(Above photo credit: Voices of Faith)

Women religious from around the world had a chance to tell their stories of struggle and hope at the October 4 Voices of Faith Event. "And You Sister, What Do You Say?" was a rich tapestry of voices from around the world.

It was an honor to speak with Sr. Simone Campbell from the United States and Sr. Mary John Mananzan from the Philippines, women who are well known for their work for the most vulnerable populations and women. Sr. Simone recounted her journey during the Vatican crackdown and how it opened new possibilities for her work while Sr. Mary John Mananzan talked about how those in power tried to silence her when she spoke for women's rights, attempts that ultimately failed.

Sr. Simone Campbell (Photo: VOF)

Sr. Simone Campbell opened the event with some powerful words about the call of women and women religious to speak out for other women and for vulnerable peoples.

In Washington DC I know the Sisters of Notre Dame whose Sister Dorothy Stang was murdered for her effort to protect the Amazon region from exploitation and degradation. Sister Dorothy gave her life for the people and for the land of the Amazon. We Sisters have a responsibility to lift of her voice and make her presence felt. How can the institution turn their backs on the voices of our Sisters who live with the people of this threatened region? How can our Sisters not have at least one vote at the Snyod? And my Sisters, how can we not speak up for the most marginalized people and for our wounded earth?

The time is now.

Some might want us to believe that our vows of obedience would keep us from speaking up. However, we know from our study of obedience in the Benedictine tradition that obedience is to listen with the ears of our heart and then act on what we hear. This listening leads me today to say that silence is not an option. The experiences of our sisters and brothers whom we serve need to have us speak of our lived experience. We are the witnesses on this new Pentecost for our people and our earth. The Spirit calls us to speak against all forms of exploitation whether in the Church or in civil society.

Another speaker, Sr. Madeleine Freddell, OP is a theologian and secretary general of the Swedish Justice and Peace Commission. She has been working with feminist issues since the 1980s. She asked, "Are There Limits to Speaking with Parrhesia?"

Sr. Madeleine Freddell (photo: VOF)

Her words ring true for all of us.

Do you have faith to move mountains? That is, the dynamic and strong faith which is needed of us women and sisters to make our voices really heard in the Catholic Church today. It is the kind of enthusiasm that was the order of the day when I was a young adult in the beginning and middle of the 1970’s. We actually achieved some unity between the different ecclesial communities, partaking in one another’s eucharistic celebrations. We actually did give the homily during mass in many Catholic settings. As a Dominican I belong to the Order of Preachers, Ordo Praedicatorum, and my principal mission is preaching. Preaching certainly comes in a variety of ways, but there is no valid excuse for us sisters not being able to give the homily. I still consider my vocation to be that of preaching the Word of God and to do that in the form of the homily.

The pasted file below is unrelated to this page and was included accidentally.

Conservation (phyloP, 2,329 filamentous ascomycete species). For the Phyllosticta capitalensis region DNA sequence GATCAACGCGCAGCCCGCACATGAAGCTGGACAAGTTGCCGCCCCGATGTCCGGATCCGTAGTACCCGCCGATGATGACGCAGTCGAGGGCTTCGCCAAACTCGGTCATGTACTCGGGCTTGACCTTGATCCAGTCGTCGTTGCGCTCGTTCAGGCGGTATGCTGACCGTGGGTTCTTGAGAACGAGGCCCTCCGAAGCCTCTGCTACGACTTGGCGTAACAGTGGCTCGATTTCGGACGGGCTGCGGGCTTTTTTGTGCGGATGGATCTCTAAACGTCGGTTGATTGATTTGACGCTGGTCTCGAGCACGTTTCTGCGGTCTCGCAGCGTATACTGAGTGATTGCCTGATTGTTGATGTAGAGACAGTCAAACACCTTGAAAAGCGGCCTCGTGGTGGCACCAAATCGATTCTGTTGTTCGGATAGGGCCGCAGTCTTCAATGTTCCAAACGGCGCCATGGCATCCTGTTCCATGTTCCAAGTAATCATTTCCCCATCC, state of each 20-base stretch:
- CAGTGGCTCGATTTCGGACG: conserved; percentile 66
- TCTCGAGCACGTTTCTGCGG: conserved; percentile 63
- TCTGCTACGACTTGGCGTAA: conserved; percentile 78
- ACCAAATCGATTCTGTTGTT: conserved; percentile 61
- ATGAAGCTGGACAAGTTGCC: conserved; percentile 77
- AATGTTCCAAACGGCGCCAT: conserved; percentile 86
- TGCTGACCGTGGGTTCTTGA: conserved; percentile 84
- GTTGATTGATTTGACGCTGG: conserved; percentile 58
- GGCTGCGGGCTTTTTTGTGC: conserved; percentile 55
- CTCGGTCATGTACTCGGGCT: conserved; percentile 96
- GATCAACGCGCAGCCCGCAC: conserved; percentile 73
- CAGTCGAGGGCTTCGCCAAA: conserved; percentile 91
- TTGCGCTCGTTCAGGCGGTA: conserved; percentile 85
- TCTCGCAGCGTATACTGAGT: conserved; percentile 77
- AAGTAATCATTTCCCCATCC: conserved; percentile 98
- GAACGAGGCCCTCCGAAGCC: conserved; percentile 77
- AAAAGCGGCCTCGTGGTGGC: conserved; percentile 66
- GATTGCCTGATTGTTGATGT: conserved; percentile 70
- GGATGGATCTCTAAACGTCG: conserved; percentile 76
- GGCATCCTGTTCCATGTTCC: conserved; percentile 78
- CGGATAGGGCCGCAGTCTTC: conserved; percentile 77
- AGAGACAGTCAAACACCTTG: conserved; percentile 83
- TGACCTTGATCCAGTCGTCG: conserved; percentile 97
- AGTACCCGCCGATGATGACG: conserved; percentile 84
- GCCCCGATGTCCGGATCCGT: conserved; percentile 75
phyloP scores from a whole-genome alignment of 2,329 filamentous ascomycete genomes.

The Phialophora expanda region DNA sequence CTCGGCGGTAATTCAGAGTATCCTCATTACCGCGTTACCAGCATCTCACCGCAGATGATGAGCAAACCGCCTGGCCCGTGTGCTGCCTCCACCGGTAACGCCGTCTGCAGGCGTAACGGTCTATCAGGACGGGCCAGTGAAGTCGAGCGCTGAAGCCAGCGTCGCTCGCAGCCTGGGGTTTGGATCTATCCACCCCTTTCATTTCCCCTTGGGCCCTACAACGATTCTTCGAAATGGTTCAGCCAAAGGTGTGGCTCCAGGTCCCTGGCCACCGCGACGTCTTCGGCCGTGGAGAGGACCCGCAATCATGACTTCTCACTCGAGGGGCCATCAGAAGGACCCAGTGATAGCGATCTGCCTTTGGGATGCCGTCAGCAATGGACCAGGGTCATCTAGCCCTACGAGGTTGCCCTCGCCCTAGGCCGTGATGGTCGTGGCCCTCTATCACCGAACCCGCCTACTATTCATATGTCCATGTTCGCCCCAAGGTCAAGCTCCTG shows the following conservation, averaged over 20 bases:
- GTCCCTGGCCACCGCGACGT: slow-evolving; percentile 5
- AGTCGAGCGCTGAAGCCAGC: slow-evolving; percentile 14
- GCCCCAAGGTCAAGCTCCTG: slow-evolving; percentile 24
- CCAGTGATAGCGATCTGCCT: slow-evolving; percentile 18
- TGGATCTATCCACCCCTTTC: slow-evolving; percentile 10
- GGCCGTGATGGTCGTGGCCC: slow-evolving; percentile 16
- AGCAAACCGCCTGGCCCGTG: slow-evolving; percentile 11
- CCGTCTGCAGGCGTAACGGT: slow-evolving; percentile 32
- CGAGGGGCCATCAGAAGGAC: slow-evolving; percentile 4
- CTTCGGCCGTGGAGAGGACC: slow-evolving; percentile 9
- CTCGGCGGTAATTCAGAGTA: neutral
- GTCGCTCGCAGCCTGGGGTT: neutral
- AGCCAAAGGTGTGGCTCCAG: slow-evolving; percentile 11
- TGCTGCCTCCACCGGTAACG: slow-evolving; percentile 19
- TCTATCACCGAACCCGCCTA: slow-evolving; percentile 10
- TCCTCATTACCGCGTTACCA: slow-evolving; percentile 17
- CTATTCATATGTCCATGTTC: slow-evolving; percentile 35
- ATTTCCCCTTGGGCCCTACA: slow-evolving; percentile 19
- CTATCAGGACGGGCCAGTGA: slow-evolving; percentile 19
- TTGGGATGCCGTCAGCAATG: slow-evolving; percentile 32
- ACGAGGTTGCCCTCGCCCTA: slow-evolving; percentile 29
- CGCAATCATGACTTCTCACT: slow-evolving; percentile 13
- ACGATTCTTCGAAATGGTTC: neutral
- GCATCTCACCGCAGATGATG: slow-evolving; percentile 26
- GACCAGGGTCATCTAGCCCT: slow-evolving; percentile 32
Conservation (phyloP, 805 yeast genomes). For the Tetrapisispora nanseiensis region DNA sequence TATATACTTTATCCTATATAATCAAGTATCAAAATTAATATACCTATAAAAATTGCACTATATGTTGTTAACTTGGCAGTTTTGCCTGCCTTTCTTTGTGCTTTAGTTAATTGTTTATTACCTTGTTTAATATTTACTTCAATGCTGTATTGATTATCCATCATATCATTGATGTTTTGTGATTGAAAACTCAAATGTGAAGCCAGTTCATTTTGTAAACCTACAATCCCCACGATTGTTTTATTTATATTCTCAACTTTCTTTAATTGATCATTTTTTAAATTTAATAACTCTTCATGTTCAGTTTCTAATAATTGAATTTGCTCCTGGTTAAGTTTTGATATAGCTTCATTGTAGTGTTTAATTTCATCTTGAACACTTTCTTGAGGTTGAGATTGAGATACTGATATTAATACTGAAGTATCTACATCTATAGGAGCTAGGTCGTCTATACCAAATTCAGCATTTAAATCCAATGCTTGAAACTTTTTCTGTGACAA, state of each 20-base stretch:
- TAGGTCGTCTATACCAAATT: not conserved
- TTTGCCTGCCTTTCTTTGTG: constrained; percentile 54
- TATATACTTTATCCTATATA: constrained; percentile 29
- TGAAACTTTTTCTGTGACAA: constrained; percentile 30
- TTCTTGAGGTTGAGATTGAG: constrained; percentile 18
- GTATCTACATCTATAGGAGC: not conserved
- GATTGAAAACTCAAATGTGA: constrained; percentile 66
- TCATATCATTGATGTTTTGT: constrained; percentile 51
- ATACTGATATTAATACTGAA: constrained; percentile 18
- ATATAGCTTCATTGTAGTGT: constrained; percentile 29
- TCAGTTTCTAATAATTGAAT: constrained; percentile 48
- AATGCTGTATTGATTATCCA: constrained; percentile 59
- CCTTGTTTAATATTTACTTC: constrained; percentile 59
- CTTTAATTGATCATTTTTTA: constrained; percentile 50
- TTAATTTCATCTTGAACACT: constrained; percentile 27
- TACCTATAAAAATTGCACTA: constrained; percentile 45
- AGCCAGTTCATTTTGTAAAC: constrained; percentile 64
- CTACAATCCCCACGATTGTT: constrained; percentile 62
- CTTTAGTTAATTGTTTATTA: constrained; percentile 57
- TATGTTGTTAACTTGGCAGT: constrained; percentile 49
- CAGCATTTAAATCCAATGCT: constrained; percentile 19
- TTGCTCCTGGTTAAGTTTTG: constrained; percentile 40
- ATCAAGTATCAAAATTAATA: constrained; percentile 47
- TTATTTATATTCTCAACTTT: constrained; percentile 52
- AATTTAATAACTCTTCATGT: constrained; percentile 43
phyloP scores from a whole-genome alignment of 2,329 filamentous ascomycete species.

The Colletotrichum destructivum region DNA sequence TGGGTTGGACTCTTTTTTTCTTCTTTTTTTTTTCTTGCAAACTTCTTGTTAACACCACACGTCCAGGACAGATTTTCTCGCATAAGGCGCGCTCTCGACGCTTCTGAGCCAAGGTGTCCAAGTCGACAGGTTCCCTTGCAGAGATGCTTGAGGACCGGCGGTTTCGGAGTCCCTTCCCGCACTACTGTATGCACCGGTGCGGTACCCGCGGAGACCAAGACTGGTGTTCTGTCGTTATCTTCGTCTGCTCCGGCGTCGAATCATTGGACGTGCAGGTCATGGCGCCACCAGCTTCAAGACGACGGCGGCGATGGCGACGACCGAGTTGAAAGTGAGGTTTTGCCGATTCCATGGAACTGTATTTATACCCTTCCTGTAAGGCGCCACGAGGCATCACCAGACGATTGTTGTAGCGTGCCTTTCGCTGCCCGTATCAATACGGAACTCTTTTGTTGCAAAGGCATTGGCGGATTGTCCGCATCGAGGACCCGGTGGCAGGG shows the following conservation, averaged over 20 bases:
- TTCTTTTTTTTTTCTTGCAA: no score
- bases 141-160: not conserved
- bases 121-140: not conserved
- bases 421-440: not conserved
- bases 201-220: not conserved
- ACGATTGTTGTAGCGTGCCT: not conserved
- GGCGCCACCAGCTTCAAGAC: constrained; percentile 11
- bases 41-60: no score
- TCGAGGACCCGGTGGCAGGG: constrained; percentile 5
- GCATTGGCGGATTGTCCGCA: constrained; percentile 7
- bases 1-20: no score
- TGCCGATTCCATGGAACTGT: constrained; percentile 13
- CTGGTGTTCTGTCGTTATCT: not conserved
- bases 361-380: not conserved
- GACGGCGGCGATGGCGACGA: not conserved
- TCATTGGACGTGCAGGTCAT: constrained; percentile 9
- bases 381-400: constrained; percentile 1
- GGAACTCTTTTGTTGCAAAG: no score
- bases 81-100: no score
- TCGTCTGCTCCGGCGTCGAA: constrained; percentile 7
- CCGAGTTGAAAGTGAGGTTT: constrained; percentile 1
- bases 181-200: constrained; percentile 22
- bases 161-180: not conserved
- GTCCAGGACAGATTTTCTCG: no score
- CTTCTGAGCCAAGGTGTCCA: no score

Many women in the Catholic Church, and not least religious sisters, feel enthusiastic about Pope Francis’ encouragement to speak with parrhesia, openness, frankness and boldness. But how far will this parrhesia take us? I meet numerous women, lay and religious, who have become discouraged by years of being silenced and treated as second best. Until the middle of the 1990’s not a few of us sisters still had the occasional possibility to give the homily in some parishes. But all of a sudden, the pulpit was not open to us any longer. There are several reasons why this backlash happened, but I would say that a tendency towards legalism, an unhealthy centralism and a new form of clericalism started to reinforce its way during the middle of the 1990ties.

Sometimes we were still allowed to give a kind of homily with the priest introducing us to the pulpit with the words “Now, Sister will share a few words on today’s readings with us …” I don’t accept that kind of treatment any longer. Or when I had been asked by the parish priest to give the homily at Sunday mass because the celebrating priest didn’t know sufficient Swedish and the latter asked to go through my homily before mass and said that it had to be preached at the end of the celebration. Needless to say, I refused to give that homily and told the congregation why. Of course, I am not alone to have been ignored, denounced and silenced in my diocese and out of discretion I will only mention some of my experiences. Once they wanted me to answer for my alleged heresy to a group of five priests! I couldn’t help my quick answer to that: “Do you really need five priests to defend catholic doctrine against me?” Almost end of story, I only had to meet with one of them! Or when I was assigned the prestigious task to give the speech in the Lutheran cathedral of Stockholm at the annual opening of the Swedish Parliament in 2017 and the Catholic diocese kept absolutely silent about it. To try and make my speech insignificant, the catholic magazine published a homily that the bishop had given at least ten years earlier …